Given a non-zero UInt8, I would like to randomly and uniformly select the index of a bit that is one. For example, if I get UInt8(14), the bitstring would be 00001110, and thus it would return UInt8(2), UInt8(3), and UInt8(4) at a uniform rate. My solution thus far has been
- Select a number from one to the number of ones in the inputted UInt8
- Find the index of the bit corresponding to that many ones (from the right)
This second step is similar to the bit twiddling hack shown here: Bit Twiddling Hacks but this is built very much with 64-bit integers in mind so I spun my own. Here’s my solution so far:
const rng = Xoshiro() # step 2 @inline function get_decisions(d1::UInt8, d2::UInt8, i::UInt8, j::UInt8) to_return_1, to_return_2 = 0x08, 0x08 for n = 0x00:0x06 to_return_1 -= isodd(d1 >> n) && Base.ctpop_int(d1 >> n) == i ? 0x07 - n : 0x00 to_return_2 -= isodd(d2 >> n) && Base.ctpop_int(d2 >> n) == j ? 0x07 - n : 0x00 end return to_return_1, to_return_2 end # step 1 function select_random_decision(d1::UInt8, d2::UInt8) a, b = Base.ctpop_int(d1), Base.ctpop_int(d2) return get_decisions(d1, d2, a == 0x01 ? 0x01 : a == 0x02 ? rand(rng, (0x01, 0x02)) : a == 0x03 ? rand(rng, (0x01, 0x02, 0x03)) : a == 0x04 ? rand(rng, (0x01, 0x02, 0x03, 0x04)) : rand(rng, 0x01:a), b == 0x01 ? 0x01 : b == 0x02 ? rand(rng, (0x01, 0x02)) : b == 0x03 ? rand(rng, (0x01, 0x02, 0x03)) : b == 0x04 ? rand(rng, (0x01, 0x02, 0x03, 0x04)) : rand(rng, 0x01:b) ) end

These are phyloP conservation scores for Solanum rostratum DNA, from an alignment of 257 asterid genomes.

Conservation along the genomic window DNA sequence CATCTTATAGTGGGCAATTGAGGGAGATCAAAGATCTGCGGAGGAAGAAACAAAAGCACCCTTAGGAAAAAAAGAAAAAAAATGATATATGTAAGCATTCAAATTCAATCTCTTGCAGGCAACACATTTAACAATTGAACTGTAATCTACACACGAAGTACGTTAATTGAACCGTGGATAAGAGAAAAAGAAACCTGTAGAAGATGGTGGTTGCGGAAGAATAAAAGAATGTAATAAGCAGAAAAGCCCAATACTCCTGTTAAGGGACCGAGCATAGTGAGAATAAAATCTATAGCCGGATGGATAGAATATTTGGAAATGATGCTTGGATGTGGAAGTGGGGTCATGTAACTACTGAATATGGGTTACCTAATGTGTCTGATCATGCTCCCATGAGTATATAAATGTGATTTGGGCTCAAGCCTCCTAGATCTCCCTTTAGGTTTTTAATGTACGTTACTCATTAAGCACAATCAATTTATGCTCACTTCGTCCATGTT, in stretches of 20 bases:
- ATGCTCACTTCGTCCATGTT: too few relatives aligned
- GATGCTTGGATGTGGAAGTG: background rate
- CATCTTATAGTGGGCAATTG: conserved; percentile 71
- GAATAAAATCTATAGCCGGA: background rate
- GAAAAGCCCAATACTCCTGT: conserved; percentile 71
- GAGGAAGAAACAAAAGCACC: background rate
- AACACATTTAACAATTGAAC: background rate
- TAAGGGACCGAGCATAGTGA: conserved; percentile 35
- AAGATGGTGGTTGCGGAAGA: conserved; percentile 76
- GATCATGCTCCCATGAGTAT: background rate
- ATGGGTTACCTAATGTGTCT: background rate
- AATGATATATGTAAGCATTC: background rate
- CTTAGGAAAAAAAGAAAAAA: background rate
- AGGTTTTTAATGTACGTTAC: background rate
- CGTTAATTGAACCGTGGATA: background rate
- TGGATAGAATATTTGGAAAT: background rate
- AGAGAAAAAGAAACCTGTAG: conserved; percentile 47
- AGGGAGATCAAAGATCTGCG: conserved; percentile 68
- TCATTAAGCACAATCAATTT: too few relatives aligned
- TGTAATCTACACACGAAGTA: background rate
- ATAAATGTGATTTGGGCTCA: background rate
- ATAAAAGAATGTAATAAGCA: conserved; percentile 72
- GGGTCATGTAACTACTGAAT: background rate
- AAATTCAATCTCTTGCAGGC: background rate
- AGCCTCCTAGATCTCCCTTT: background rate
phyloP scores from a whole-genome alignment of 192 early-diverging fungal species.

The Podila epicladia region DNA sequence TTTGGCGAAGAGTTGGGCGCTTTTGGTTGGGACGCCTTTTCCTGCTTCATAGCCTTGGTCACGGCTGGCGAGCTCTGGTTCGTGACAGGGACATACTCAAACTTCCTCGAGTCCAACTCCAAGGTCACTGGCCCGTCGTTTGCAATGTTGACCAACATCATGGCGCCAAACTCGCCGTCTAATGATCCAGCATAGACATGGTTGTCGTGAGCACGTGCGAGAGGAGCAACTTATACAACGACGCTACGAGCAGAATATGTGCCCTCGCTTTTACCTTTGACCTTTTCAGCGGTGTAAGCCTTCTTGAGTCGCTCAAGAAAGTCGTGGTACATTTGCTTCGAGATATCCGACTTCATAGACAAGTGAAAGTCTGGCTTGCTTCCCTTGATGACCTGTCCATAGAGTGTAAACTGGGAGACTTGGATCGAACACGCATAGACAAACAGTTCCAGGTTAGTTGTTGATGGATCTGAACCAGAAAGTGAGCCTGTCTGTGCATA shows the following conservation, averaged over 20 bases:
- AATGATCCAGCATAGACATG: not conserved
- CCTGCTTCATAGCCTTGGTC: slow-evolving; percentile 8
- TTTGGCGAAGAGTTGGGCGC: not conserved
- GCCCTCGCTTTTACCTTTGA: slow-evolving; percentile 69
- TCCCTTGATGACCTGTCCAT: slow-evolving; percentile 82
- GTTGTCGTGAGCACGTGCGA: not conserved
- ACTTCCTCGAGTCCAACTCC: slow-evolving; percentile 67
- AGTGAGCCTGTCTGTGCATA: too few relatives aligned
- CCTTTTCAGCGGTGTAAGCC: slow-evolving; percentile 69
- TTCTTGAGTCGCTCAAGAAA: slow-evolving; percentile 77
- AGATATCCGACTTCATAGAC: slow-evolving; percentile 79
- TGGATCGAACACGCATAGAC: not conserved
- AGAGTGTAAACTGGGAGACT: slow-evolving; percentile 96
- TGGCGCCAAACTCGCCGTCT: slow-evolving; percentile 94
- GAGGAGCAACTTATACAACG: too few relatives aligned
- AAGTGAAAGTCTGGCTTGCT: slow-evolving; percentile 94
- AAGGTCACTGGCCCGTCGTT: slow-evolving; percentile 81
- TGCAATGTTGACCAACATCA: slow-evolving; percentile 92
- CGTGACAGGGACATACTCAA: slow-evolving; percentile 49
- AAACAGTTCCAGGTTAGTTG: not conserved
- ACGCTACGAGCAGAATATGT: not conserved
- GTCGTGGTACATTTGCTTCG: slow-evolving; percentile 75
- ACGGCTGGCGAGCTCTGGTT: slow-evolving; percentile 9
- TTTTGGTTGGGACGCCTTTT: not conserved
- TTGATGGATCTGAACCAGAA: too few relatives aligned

This can be checked for correctness visually with this plot:
using Plots a = rand(0x01:0xff) b = rand(0x01:0xff) N = 1_000_000 results = map(x -> select_random_decision(a, b), 1:N) histogram(map(x -> results[x], 1:N) .- 1/8, xlims = (0, 9), label = "", xticks = (1:8, reverse(split(bitstring(a), "")) .* reverse(split(bitstring(b), ""))), bar_width = 1/4) histogram!(map(x -> results[x], 1:N) .+ 1/8, label = "", bar_width = 1/4, dpi = 300, format = :png, grid = false, yaxis = false, yticks = , bgcolor = :transparent)
and benchmarked with this:
using BenchmarkTools @benchmark select_random_decision(a, b) setup = (a = rand(0x01:0xff); b = rand(0x01:0xff))
BenchmarkTools.Trial: memory estimate: 0 bytes allocs estimate: 0 -------------- minimum time: 10.060 ns (0.00% GC) median time: 14.625 ns (0.00% GC) mean time: 14.621 ns (0.00% GC) maximum time: 22.273 ns (0.00% GC) -------------- samples: 10000 evals/sample: 999
This blog post (What you can learn from accessing an element of an array in Julia) mentions that tuples >= 4 in length are highly optimized for random selection in Julia. This lines up with my benchmarking, as both going to 3 and 5 are slower. However, I don’t understand why this is, since the base Julia seems to have optimizations for 1, 2, 3, and N-sized tuples (lines 500-553 of julia/generation.jl at 0ff49d0457300013f9e802850a49e64569426a0b · JuliaLang/julia · GitHub).
Why do these tuple optimizations work up to 4, can I write my own implementations for 5-8 (8 seems not that far away from 4, perhaps naively), and are there other ways to optimize this function?